Writer-director Jeff Wadlow has Kick-Ass 2’s characters repeatedly, loudly confirming to each other that they aren’t in a comic book, that this is the real world, man, and there are real consequences. But Kick-Ass 2 is as much a petty power fantasy as the most baldly wish-fulfillment-oriented superhero comic. The Motherfucker is Batman—dead parents, palatial mansion, infinite resources, awesome secret hideout, ultra-competent manservant, driving goals—except as a selfish, smug teenager. It’s all the fun of heroism without the responsibility, ethics, or suffering.
Kick-Ass 2 is generally divided on whether superheroing is more about fun or suffering: Terrible things happen to its heroes, and the script emphasizes how hard it is to face those supposed “real-world consequences,” but the characters always shrug and move on. More literally, Kick-Ass and Hit-Girl walk around with bruises and blood on their face half the time to emphasize that they’re normal people who take damage in combat, but the marks always clear up quickly. And while they’re mourning murdered parents in one scene—a staple of superhero stories, included here almost by rote—they’re wisecracking the next. There’s a sense that nothing in their world is really all that serious—or really all that funny.
Part of the tonal conflict likely comes from a commercial instinct to make the material comedic enough to appeal to a broad audience; part simply comes from squeamishness. Mark Millar’s original limited comics series Kick-Ass and Kick-Ass 2 embrace a Garth Ennis level of provocation and extremity for shock value. In the comic, the villain does rape his victim, and there’s nothing satirical or smart about it. The protagonists are visibly much younger; John Romita, Jr. draws them with such skinny limbs and big heads that they look like toddlers. And the comic is relentlessly bloody, with a high body count including children and animals. (In the comic, The Motherfucker decapitates an enemy’s dog; in the film, he gasps when someone suggests it, and says he isn’t that evil.) The same thing happened with Millar’s comics series Wanted, which was also adapted into a film, and also considerably softened, especially in its depiction of rape. The comic is simply about brutality; the film is about trying to make that brutality funny, and about making it safer for audiences in the process, but that often just makes it seem petty.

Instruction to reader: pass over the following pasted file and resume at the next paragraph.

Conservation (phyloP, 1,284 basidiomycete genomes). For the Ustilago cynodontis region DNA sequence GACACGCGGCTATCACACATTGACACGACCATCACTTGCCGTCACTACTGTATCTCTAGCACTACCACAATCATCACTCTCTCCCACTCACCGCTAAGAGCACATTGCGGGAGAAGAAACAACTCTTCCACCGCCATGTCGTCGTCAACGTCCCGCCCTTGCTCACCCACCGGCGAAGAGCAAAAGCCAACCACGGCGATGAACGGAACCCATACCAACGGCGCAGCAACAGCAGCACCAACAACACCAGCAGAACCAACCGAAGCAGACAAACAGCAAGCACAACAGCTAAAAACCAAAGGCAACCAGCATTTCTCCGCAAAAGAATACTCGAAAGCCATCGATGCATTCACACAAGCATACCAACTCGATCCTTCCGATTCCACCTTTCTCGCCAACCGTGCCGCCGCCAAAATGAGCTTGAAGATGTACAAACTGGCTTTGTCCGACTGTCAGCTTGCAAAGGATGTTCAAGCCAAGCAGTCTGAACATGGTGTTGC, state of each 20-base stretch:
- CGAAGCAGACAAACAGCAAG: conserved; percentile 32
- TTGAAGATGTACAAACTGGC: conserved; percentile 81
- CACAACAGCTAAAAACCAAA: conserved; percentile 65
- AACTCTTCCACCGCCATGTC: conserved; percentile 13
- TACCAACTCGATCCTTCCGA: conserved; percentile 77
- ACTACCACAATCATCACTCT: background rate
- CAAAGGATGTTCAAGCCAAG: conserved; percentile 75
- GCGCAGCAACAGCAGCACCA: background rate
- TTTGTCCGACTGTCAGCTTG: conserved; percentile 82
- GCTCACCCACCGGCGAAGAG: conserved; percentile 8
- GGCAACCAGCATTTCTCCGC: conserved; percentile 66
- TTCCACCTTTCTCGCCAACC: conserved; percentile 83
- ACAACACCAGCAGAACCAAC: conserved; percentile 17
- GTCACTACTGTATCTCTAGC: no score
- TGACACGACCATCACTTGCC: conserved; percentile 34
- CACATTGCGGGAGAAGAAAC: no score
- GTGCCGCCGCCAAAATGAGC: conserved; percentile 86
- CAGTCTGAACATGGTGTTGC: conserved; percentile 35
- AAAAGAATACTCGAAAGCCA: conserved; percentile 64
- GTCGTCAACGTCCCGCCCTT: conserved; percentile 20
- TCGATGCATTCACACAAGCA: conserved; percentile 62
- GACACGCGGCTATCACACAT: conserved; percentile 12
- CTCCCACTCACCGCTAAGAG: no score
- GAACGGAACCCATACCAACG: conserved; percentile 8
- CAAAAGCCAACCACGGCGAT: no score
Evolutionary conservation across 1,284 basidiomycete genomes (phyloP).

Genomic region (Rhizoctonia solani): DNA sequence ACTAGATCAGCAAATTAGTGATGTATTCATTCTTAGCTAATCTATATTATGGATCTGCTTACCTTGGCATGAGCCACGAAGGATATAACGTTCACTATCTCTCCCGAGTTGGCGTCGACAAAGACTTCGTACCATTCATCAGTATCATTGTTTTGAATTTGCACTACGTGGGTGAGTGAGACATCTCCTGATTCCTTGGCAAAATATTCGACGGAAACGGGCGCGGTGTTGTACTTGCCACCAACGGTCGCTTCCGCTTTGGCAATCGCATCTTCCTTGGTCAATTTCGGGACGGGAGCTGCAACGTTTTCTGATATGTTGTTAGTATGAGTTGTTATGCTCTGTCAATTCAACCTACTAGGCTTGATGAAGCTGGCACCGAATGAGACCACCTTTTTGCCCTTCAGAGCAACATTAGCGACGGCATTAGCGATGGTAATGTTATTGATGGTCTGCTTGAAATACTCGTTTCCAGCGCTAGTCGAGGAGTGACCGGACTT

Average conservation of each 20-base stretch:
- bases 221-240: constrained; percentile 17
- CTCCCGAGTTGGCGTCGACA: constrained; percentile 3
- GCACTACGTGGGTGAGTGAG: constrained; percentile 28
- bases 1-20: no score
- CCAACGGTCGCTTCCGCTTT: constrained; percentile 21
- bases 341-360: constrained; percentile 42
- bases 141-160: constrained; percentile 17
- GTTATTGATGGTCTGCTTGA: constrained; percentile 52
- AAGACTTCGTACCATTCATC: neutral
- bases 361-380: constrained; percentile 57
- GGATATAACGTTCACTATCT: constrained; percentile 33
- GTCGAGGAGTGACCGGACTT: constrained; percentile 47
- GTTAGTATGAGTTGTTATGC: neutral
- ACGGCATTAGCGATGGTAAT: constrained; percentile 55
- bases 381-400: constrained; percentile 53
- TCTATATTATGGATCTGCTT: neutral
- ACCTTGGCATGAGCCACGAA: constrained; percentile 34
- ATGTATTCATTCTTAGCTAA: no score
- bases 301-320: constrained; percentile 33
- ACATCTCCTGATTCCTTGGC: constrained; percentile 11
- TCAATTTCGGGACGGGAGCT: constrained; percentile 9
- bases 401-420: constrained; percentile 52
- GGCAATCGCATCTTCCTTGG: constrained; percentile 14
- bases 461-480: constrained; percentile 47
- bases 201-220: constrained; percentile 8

And in its defense, the results aren’t entirely like anything else out there. Kick-Ass 2 lacks the humorless grimness of Christopher Nolan’s work, or the playfulness of early superhero comedies like Mystery Men. It has more of an edge than most comedies. But much of that edge just consists of hoping a jaded audience will flinch—and be surprised and delighted that something can actually still make them flinch—when Hit-Girl threatens to stick her boot up Brooke’s snatch, or uses an experimental weapon to make her enemies simultaneously puke and release a flood of unconvincing CGI diarrhea. It’s immature “Gotcha!” humor to go with the immature violence fantasies, and it has about the impact of the angry, self-impressed character Ben Folds channels in “Rockin’ The Suburbs”: “You better look out, because I’m gonna say fuck!” Folds warns self-importantly in the song. Kick-Ass 2 says “fuck” over and over in many ways, but in spite of its evident pride in the achievement, it isn’t accomplishing much but revealing the narrowness of its own ambition.